After my column last week on the battle between Tom Torlakson and the corporate education reform machine backing Marshall Tuck, I was pleased to see The Nation magazine’s special issue on schools. The writers aptly note that the struggle in American education is not one of the “status quo” versus “reform,” but rather, it is between a kind of educational class war dressed up as reform and a more progressive vision that seeks to empower all kids equally.

As the lead editorial observes:

The havoc wreaked by so-called education reform has had the upside of crystallizing a movement of parents, teachers, school staffers and kids who are fighting for education justice. Schools . . . are still a vital social safety net for children. A truly progressive vision for public education shouldn’t focus on stories of how a few kids competed their way out of blighted neighborhoods. Instead, it should focus on taking back that stream of money going to charter chains and corporate tax cuts and redirecting it toward schools anchored in strong communities and using proven methods for teaching kids—the very methods deployed in schools where the rich send their children. Indeed, the most disadvantaged kids should get even more support for their schools than their privileged suburban counterparts. Without education equity, we don’t have an educational system at all—we have a rigged rat race that starts in kindergarten.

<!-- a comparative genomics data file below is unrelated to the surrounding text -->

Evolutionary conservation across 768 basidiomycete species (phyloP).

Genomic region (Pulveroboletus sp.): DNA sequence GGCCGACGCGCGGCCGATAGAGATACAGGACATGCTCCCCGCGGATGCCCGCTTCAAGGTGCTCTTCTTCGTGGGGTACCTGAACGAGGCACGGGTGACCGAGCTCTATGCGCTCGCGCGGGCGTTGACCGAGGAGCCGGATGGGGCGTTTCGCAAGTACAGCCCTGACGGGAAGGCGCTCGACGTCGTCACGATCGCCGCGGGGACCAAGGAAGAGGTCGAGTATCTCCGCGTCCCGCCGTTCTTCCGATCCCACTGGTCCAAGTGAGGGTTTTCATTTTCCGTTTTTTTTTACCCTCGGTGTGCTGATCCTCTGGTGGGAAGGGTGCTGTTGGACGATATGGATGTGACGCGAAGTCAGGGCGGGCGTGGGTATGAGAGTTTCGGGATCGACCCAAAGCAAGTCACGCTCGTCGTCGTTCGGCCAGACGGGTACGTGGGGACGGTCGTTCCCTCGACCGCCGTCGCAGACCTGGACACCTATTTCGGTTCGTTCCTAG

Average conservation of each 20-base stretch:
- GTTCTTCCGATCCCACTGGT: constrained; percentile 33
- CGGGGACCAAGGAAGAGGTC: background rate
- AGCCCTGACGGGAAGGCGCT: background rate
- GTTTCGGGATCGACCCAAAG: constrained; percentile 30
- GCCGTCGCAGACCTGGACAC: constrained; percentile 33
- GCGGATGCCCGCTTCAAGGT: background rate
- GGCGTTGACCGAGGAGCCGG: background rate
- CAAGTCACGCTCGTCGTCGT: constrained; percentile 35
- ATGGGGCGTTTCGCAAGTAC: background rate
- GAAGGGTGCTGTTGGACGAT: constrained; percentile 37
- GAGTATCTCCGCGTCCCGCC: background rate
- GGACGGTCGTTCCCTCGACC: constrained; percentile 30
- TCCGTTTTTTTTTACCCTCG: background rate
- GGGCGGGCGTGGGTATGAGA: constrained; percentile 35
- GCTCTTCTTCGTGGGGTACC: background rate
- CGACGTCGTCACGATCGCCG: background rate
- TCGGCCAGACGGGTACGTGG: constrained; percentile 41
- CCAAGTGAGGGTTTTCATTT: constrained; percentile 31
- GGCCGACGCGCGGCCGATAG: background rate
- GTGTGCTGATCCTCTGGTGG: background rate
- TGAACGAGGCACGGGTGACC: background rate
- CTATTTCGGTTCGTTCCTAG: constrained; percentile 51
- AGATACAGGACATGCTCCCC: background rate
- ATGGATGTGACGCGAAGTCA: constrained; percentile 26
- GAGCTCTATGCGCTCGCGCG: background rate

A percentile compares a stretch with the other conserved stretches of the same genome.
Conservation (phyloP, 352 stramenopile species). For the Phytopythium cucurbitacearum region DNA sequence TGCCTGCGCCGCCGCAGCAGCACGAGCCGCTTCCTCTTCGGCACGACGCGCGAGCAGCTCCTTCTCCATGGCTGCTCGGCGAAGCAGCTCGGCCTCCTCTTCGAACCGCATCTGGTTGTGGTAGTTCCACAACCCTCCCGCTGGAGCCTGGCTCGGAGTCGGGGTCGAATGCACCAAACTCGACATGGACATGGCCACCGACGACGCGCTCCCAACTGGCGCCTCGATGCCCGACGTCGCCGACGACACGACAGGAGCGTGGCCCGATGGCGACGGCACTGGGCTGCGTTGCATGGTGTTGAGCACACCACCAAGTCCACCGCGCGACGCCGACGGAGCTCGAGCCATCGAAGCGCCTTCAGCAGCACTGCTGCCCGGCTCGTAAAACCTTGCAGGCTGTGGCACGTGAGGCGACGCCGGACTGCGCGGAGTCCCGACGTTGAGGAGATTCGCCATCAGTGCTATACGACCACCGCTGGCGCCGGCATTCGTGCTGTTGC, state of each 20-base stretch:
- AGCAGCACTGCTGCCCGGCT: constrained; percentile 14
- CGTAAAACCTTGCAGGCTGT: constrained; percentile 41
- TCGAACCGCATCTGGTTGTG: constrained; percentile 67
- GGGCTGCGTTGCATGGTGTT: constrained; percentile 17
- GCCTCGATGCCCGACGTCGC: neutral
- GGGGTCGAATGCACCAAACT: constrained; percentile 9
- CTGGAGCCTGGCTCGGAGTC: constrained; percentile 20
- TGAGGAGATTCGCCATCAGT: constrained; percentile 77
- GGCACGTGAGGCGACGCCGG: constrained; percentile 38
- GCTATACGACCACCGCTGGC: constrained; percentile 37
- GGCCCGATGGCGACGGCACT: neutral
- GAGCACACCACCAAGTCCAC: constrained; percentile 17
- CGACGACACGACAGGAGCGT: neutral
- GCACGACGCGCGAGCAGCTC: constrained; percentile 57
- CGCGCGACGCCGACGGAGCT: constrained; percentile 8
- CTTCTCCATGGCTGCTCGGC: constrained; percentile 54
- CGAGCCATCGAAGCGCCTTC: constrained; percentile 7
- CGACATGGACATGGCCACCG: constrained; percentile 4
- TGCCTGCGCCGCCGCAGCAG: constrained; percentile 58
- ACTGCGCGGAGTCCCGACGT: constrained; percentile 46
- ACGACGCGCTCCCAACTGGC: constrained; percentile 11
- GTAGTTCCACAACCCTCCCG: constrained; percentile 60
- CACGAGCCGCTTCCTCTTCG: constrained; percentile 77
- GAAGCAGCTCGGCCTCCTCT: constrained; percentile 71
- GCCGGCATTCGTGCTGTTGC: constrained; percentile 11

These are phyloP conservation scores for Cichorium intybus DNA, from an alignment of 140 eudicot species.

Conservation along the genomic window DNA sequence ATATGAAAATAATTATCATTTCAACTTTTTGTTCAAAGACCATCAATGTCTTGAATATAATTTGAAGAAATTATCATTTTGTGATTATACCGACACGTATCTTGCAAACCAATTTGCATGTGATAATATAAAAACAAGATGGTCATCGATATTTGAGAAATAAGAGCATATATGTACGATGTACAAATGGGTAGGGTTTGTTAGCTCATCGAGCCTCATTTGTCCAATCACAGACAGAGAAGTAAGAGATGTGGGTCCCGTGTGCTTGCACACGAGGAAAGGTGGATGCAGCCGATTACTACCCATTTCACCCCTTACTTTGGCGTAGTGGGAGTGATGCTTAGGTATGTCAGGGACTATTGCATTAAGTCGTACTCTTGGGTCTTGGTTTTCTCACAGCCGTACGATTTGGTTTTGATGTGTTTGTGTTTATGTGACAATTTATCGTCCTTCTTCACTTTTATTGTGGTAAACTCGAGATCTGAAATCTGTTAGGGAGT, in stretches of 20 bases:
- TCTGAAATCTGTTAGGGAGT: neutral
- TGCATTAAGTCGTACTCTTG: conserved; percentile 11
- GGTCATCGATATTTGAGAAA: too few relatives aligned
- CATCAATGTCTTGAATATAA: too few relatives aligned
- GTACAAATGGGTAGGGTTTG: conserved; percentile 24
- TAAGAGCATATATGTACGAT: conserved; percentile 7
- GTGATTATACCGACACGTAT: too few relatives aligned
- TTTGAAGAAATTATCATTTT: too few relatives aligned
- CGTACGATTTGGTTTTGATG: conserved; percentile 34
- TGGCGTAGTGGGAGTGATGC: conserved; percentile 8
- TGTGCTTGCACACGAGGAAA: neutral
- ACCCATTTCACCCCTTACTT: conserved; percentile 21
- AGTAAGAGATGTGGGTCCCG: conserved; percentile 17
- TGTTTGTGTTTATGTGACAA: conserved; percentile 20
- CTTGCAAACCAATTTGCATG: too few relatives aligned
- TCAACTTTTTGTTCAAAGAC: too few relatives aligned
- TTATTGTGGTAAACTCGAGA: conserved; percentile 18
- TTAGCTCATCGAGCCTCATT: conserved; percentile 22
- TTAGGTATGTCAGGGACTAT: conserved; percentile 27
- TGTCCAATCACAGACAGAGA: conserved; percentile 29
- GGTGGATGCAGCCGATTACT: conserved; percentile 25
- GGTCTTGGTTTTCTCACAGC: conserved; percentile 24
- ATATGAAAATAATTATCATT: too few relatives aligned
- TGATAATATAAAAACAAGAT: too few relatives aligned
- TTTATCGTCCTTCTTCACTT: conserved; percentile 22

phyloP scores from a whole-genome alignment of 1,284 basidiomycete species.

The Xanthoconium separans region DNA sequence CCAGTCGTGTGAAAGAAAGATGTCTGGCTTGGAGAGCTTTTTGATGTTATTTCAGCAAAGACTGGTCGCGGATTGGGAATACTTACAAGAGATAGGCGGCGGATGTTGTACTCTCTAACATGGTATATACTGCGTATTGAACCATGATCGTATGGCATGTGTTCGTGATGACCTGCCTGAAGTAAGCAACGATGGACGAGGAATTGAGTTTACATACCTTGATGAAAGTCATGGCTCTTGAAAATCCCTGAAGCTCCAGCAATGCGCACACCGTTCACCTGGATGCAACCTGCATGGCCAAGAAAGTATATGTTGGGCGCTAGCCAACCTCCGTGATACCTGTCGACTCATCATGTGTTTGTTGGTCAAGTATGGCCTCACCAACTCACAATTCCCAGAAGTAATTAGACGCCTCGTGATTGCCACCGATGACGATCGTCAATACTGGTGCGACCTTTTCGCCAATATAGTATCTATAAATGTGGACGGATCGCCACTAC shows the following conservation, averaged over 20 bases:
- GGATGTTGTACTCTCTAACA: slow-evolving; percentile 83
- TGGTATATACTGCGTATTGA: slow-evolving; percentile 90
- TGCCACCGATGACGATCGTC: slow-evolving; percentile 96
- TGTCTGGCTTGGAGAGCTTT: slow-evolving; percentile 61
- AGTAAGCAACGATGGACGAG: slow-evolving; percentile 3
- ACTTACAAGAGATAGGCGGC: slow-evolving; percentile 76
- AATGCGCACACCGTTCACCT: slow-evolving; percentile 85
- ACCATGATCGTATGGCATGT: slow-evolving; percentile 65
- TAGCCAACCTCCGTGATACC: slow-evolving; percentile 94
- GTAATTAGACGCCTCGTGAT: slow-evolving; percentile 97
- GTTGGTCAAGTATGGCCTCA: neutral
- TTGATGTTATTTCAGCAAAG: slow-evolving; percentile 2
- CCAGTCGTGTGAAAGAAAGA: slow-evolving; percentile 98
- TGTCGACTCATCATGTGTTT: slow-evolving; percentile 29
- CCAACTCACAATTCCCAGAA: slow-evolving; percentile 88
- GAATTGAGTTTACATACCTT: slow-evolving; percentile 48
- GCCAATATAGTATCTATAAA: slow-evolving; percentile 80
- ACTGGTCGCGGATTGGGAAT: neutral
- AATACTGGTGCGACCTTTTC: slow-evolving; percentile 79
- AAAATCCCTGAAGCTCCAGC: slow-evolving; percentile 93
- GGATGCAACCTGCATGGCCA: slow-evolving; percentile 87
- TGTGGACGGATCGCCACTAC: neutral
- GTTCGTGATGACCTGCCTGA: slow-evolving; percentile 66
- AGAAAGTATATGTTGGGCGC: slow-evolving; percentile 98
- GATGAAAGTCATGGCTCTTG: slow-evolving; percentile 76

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Thumbnail image for November 2014 Propositions: Jerry Brown’s One-Two Punch

November 2014 Propositions: Jerry Brown’s One-Two Punch

by Doug Porter 10.06.2014 Economy

By Doug Porter

The following analyses of Propositions 1 & 2 represent my opinions. The SD Free Press editorial board may or may not agree with me. For all our articles on the upcoming election, check out our 2014 Progressive Voter’s Guide.